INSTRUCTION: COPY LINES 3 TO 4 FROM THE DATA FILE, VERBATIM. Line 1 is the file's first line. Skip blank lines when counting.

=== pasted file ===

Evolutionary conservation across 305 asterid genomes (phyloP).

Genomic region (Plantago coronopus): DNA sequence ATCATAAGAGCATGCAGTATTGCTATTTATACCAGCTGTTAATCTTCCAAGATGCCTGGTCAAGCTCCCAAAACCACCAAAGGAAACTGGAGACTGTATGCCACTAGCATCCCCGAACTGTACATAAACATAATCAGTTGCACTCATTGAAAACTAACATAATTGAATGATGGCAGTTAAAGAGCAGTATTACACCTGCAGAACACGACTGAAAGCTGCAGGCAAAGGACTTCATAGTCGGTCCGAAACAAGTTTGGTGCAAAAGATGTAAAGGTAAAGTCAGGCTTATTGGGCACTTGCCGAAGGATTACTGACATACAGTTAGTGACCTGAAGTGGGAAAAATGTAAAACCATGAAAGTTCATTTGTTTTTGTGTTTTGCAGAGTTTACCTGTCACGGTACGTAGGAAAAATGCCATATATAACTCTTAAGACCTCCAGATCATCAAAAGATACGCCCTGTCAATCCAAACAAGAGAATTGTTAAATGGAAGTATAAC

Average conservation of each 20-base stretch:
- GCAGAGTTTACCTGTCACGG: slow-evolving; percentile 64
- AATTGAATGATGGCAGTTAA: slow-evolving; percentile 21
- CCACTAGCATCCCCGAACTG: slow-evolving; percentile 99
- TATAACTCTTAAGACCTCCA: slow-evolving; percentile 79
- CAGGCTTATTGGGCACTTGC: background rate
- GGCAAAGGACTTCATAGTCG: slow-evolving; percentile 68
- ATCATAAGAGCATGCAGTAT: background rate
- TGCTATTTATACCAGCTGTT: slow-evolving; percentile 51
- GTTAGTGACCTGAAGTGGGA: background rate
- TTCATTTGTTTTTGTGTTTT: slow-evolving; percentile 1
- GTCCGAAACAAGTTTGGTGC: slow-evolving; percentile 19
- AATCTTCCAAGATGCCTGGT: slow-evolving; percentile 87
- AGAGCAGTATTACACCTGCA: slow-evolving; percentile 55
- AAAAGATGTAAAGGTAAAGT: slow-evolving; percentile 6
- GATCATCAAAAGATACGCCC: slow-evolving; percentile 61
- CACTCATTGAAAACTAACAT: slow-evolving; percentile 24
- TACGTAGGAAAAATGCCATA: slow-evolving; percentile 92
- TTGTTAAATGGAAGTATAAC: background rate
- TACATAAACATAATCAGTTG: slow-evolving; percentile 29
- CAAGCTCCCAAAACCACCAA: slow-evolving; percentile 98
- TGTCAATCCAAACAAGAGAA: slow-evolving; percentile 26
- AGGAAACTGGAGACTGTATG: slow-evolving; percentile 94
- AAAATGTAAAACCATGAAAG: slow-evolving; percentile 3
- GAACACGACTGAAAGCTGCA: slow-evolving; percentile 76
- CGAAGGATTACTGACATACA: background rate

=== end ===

Average conservation of each 20-base stretch:
- GCAGAGTTTACCTGTCACGG: slow-evolving; percentile 64